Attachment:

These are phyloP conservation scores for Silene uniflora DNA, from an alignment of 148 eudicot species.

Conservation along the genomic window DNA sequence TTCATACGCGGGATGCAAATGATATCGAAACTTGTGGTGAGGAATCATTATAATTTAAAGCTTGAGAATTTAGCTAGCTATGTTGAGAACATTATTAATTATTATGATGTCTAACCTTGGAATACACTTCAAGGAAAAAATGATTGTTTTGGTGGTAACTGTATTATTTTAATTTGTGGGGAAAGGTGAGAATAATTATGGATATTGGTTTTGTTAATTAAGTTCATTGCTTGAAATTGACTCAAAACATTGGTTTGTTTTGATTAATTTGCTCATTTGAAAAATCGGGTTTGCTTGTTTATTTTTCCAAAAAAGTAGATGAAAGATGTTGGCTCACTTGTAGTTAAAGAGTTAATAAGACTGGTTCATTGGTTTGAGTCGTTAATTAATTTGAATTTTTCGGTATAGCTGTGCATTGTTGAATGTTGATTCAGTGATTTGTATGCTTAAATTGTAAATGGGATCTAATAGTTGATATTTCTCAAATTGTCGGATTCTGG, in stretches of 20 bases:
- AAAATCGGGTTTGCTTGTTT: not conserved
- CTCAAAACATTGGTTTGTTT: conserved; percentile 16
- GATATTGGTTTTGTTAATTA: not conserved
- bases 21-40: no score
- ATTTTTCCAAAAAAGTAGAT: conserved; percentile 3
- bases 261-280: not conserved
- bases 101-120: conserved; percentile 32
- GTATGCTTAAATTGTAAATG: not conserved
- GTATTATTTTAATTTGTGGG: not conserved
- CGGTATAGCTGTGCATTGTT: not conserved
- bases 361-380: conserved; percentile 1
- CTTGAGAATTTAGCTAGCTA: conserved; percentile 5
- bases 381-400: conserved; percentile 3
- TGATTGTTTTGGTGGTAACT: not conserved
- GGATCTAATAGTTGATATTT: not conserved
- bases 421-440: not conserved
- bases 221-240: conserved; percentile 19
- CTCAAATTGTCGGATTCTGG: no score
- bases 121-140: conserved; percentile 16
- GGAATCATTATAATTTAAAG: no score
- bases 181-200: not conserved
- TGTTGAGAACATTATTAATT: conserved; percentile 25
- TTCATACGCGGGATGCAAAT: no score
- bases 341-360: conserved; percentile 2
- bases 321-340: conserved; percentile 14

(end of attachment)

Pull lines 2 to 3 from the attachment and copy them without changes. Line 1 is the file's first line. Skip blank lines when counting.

Conservation along the genomic window DNA sequence TTCATACGCGGGATGCAAATGATATCGAAACTTGTGGTGAGGAATCATTATAATTTAAAGCTTGAGAATTTAGCTAGCTATGTTGAGAACATTATTAATTATTATGATGTCTAACCTTGGAATACACTTCAAGGAAAAAATGATTGTTTTGGTGGTAACTGTATTATTTTAATTTGTGGGGAAAGGTGAGAATAATTATGGATATTGGTTTTGTTAATTAAGTTCATTGCTTGAAATTGACTCAAAACATTGGTTTGTTTTGATTAATTTGCTCATTTGAAAAATCGGGTTTGCTTGTTTATTTTTCCAAAAAAGTAGATGAAAGATGTTGGCTCACTTGTAGTTAAAGAGTTAATAAGACTGGTTCATTGGTTTGAGTCGTTAATTAATTTGAATTTTTCGGTATAGCTGTGCATTGTTGAATGTTGATTCAGTGATTTGTATGCTTAAATTGTAAATGGGATCTAATAGTTGATATTTCTCAAATTGTCGGATTCTGG, in stretches of 20 bases:
- AAAATCGGGTTTGCTTGTTT: not conserved